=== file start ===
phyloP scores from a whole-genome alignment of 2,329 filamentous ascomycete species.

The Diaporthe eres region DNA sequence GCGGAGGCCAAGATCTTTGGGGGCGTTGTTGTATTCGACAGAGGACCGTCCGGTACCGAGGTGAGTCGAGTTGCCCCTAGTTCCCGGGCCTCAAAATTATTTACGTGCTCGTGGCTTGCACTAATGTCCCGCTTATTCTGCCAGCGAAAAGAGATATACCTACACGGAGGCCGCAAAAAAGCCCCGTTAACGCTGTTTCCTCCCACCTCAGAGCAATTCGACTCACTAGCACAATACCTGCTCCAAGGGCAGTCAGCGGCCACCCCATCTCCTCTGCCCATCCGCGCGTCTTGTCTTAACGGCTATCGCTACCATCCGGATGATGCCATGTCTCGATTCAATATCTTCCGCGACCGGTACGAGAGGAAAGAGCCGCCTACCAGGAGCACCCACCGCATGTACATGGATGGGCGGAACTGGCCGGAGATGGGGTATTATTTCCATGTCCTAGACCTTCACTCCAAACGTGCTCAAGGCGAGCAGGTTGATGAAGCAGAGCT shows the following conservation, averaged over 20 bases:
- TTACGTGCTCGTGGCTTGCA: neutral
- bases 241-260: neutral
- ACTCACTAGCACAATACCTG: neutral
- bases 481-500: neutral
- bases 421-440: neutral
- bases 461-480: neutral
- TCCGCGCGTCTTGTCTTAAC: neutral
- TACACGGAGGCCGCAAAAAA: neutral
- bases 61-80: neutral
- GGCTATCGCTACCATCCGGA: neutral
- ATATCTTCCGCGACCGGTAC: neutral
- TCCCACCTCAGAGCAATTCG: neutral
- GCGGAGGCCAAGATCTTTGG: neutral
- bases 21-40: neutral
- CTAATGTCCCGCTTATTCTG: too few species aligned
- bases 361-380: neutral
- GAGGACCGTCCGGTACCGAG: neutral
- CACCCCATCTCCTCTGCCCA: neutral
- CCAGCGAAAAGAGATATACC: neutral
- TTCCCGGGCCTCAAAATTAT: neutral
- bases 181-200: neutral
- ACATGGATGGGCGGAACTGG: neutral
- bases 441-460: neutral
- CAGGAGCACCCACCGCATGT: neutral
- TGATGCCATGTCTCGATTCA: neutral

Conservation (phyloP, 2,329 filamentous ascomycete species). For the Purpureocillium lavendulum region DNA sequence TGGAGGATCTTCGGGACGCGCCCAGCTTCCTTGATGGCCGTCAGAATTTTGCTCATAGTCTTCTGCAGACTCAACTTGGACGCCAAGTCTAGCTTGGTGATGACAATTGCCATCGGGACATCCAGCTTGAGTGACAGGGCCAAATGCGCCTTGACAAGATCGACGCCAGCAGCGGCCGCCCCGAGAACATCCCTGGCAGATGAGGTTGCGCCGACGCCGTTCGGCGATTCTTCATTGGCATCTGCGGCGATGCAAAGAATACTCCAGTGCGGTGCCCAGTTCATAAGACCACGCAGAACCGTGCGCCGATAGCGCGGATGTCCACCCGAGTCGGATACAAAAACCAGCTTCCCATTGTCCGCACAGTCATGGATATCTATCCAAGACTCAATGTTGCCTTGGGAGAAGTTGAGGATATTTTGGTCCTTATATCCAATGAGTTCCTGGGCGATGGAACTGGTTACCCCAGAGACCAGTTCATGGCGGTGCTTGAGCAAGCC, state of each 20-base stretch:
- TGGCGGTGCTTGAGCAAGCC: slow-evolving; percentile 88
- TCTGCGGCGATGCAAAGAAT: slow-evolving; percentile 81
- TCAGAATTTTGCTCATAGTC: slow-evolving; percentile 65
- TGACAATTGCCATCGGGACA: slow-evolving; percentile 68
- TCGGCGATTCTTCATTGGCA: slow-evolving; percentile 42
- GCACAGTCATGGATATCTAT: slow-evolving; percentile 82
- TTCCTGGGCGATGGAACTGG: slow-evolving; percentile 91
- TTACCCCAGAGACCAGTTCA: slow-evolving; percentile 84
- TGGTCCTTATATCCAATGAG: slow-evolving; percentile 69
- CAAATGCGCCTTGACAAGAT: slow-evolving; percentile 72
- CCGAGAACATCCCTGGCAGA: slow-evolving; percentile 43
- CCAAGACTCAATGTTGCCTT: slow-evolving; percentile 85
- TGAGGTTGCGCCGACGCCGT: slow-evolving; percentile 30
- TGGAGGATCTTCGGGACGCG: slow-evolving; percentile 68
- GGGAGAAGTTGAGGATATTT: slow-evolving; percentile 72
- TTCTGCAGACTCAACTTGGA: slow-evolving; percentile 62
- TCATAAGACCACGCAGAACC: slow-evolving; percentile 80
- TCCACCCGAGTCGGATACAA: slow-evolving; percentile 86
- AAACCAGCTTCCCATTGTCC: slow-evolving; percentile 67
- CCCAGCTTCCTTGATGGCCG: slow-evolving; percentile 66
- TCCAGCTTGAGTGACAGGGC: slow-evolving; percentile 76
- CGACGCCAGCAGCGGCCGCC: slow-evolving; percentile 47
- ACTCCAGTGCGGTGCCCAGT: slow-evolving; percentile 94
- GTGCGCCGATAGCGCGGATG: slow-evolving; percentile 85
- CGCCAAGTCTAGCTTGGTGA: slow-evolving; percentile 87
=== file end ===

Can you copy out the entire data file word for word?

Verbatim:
phyloP scores from a whole-genome alignment of 2,329 filamentous ascomycete species.

The Diaporthe eres region DNA sequence GCGGAGGCCAAGATCTTTGGGGGCGTTGTTGTATTCGACAGAGGACCGTCCGGTACCGAGGTGAGTCGAGTTGCCCCTAGTTCCCGGGCCTCAAAATTATTTACGTGCTCGTGGCTTGCACTAATGTCCCGCTTATTCTGCCAGCGAAAAGAGATATACCTACACGGAGGCCGCAAAAAAGCCCCGTTAACGCTGTTTCCTCCCACCTCAGAGCAATTCGACTCACTAGCACAATACCTGCTCCAAGGGCAGTCAGCGGCCACCCCATCTCCTCTGCCCATCCGCGCGTCTTGTCTTAACGGCTATCGCTACCATCCGGATGATGCCATGTCTCGATTCAATATCTTCCGCGACCGGTACGAGAGGAAAGAGCCGCCTACCAGGAGCACCCACCGCATGTACATGGATGGGCGGAACTGGCCGGAGATGGGGTATTATTTCCATGTCCTAGACCTTCACTCCAAACGTGCTCAAGGCGAGCAGGTTGATGAAGCAGAGCT shows the following conservation, averaged over 20 bases:
- TTACGTGCTCGTGGCTTGCA: neutral
- bases 241-260: neutral
- ACTCACTAGCACAATACCTG: neutral
- bases 481-500: neutral
- bases 421-440: neutral
- bases 461-480: neutral
- TCCGCGCGTCTTGTCTTAAC: neutral
- TACACGGAGGCCGCAAAAAA: neutral
- bases 61-80: neutral
- GGCTATCGCTACCATCCGGA: neutral
- ATATCTTCCGCGACCGGTAC: neutral
- TCCCACCTCAGAGCAATTCG: neutral
- GCGGAGGCCAAGATCTTTGG: neutral
- bases 21-40: neutral
- CTAATGTCCCGCTTATTCTG: too few species aligned
- bases 361-380: neutral
- GAGGACCGTCCGGTACCGAG: neutral
- CACCCCATCTCCTCTGCCCA: neutral
- CCAGCGAAAAGAGATATACC: neutral
- TTCCCGGGCCTCAAAATTAT: neutral
- bases 181-200: neutral
- ACATGGATGGGCGGAACTGG: neutral
- bases 441-460: neutral
- CAGGAGCACCCACCGCATGT: neutral
- TGATGCCATGTCTCGATTCA: neutral

Conservation (phyloP, 2,329 filamentous ascomycete species). For the Purpureocillium lavendulum region DNA sequence TGGAGGATCTTCGGGACGCGCCCAGCTTCCTTGATGGCCGTCAGAATTTTGCTCATAGTCTTCTGCAGACTCAACTTGGACGCCAAGTCTAGCTTGGTGATGACAATTGCCATCGGGACATCCAGCTTGAGTGACAGGGCCAAATGCGCCTTGACAAGATCGACGCCAGCAGCGGCCGCCCCGAGAACATCCCTGGCAGATGAGGTTGCGCCGACGCCGTTCGGCGATTCTTCATTGGCATCTGCGGCGATGCAAAGAATACTCCAGTGCGGTGCCCAGTTCATAAGACCACGCAGAACCGTGCGCCGATAGCGCGGATGTCCACCCGAGTCGGATACAAAAACCAGCTTCCCATTGTCCGCACAGTCATGGATATCTATCCAAGACTCAATGTTGCCTTGGGAGAAGTTGAGGATATTTTGGTCCTTATATCCAATGAGTTCCTGGGCGATGGAACTGGTTACCCCAGAGACCAGTTCATGGCGGTGCTTGAGCAAGCC, state of each 20-base stretch:
- TGGCGGTGCTTGAGCAAGCC: slow-evolving; percentile 88
- TCTGCGGCGATGCAAAGAAT: slow-evolving; percentile 81
- TCAGAATTTTGCTCATAGTC: slow-evolving; percentile 65
- TGACAATTGCCATCGGGACA: slow-evolving; percentile 68
- TCGGCGATTCTTCATTGGCA: slow-evolving; percentile 42
- GCACAGTCATGGATATCTAT: slow-evolving; percentile 82
- TTCCTGGGCGATGGAACTGG: slow-evolving; percentile 91
- TTACCCCAGAGACCAGTTCA: slow-evolving; percentile 84
- TGGTCCTTATATCCAATGAG: slow-evolving; percentile 69
- CAAATGCGCCTTGACAAGAT: slow-evolving; percentile 72
- CCGAGAACATCCCTGGCAGA: slow-evolving; percentile 43
- CCAAGACTCAATGTTGCCTT: slow-evolving; percentile 85
- TGAGGTTGCGCCGACGCCGT: slow-evolving; percentile 30
- TGGAGGATCTTCGGGACGCG: slow-evolving; percentile 68
- GGGAGAAGTTGAGGATATTT: slow-evolving; percentile 72
- TTCTGCAGACTCAACTTGGA: slow-evolving; percentile 62
- TCATAAGACCACGCAGAACC: slow-evolving; percentile 80
- TCCACCCGAGTCGGATACAA: slow-evolving; percentile 86
- AAACCAGCTTCCCATTGTCC: slow-evolving; percentile 67
- CCCAGCTTCCTTGATGGCCG: slow-evolving; percentile 66
- TCCAGCTTGAGTGACAGGGC: slow-evolving; percentile 76
- CGACGCCAGCAGCGGCCGCC: slow-evolving; percentile 47
- ACTCCAGTGCGGTGCCCAGT: slow-evolving; percentile 94
- GTGCGCCGATAGCGCGGATG: slow-evolving; percentile 85
- CGCCAAGTCTAGCTTGGTGA: slow-evolving; percentile 87